Small pieces of plastic called microplastics can travel through wastewater into the ocean, where animals may consume them. Over time, this can cause microplastics to accumulate in animals who eventually become food for humans.

According to Plastic Oceans, more than 8 million tons of plastic end up in our oceans each year.

A 2020 study of microplastics in five different types of seafood found plastic in every sample the researchers tested, suggesting that microplastics do find their way into our food products. This may affect human health.

Keep reading to learn more about plastics in seafood, including the associated health risks and more about the dangers of ocean pollution.

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Image credit: Pier Luigi Trigila/EyeEm/Getty Images

Larger pieces of plastic present a number of health risks for sea life, as plants and animals can become entangled in them. However, in recent years, researchers have also turned their attention toward microplastics.

Microplastics are tiny pieces of plastic less than 5 millimeters long. Their small size means that they can travel easily throughout the ocean. Animals may mistake them for food or accidentally consume them when eating other food.

Larger pieces of plastic can become microplastics as they break down over time and move around the ocean.

Some manufacturers may also use microplastics in their products. For example, cosmetic companies first began using tiny pieces of plastic in beauty products about 5 decades ago.

These small pieces of plastic are common in some exfoliating products and toothpastes because they are a cheaper alternative to nonplastic ingredients.

Consumers can check their beauty products by looking for microbeads on the label, or by using the Beat the Microbead app. It is worth noting that the United States banned the use of microbeads in cosmetics and personal care products in 2015.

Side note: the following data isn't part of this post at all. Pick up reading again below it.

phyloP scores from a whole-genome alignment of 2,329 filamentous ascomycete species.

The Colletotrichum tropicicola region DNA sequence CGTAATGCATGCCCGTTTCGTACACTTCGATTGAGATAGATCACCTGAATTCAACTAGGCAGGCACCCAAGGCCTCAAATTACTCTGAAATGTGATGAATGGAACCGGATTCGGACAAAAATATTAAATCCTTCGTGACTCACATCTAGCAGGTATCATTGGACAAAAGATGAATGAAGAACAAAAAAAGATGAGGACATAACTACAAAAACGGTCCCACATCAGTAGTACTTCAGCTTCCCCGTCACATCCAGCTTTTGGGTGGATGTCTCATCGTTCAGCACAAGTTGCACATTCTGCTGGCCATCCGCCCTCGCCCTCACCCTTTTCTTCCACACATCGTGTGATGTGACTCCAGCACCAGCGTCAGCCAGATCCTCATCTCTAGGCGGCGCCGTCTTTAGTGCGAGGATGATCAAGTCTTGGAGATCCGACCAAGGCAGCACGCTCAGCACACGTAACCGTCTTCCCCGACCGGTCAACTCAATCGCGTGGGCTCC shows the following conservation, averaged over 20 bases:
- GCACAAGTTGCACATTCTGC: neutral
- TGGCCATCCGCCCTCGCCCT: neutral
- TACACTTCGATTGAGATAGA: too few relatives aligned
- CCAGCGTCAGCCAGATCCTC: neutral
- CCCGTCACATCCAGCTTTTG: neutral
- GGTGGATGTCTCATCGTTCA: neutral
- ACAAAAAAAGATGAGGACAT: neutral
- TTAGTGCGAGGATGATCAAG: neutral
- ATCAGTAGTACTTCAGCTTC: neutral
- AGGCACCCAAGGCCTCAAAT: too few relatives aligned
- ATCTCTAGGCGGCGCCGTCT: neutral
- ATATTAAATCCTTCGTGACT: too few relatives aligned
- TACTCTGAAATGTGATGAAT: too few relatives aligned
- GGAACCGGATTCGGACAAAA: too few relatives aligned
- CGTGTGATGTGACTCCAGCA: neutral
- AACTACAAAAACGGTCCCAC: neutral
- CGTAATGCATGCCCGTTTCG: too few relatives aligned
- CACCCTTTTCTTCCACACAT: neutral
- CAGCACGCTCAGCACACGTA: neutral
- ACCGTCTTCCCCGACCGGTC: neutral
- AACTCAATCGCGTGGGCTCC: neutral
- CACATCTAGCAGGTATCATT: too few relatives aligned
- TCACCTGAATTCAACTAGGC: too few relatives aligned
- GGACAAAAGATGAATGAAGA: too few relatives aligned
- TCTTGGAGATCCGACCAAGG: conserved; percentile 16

Microplastics are highly prevalent in seafood due to the vast quantity of them in the ocean.

Research consistently finds microplastics in a wide variety of animals, in both oceans and rivers that feed into the oceans. For example, one 2020 study of two fish species in a river found that 100% of these fish had microplastics in their bodies.

Plastics, and especially microplastics, can travel up the food chain. The closer to the top of the food chain an animal is, the more likely it is to eat lots of microplastics.

This occurs because smaller animals eat plastics, then larger animals eat those animals, and larger animals again eat those animals, all of which allow microplastic levels to continue accumulating.

Humans, at the top of the food chain, may then eat plastic-contaminated animals.

There is no way to eliminate microplastics from an animal once they are present, and there is no source of wild seafood that can guarantee that their products contain no microplastics at all.

Researchers do not yet fully know the effects of consuming plastic-contaminated seafood on human health. It may take decades to fully understand the effects of microplastics, since some might be cumulative, appearing only after several years.

It is also difficult to control studies into the effects of microplastics, since people may have microplastic exposure from other sources than seafood alone.

The Food and Drug Administration (FDA) have not yet developed a guideline or limit on the consumption of many sources of microplastics, so the amount of contamination in different types of seafood may vary.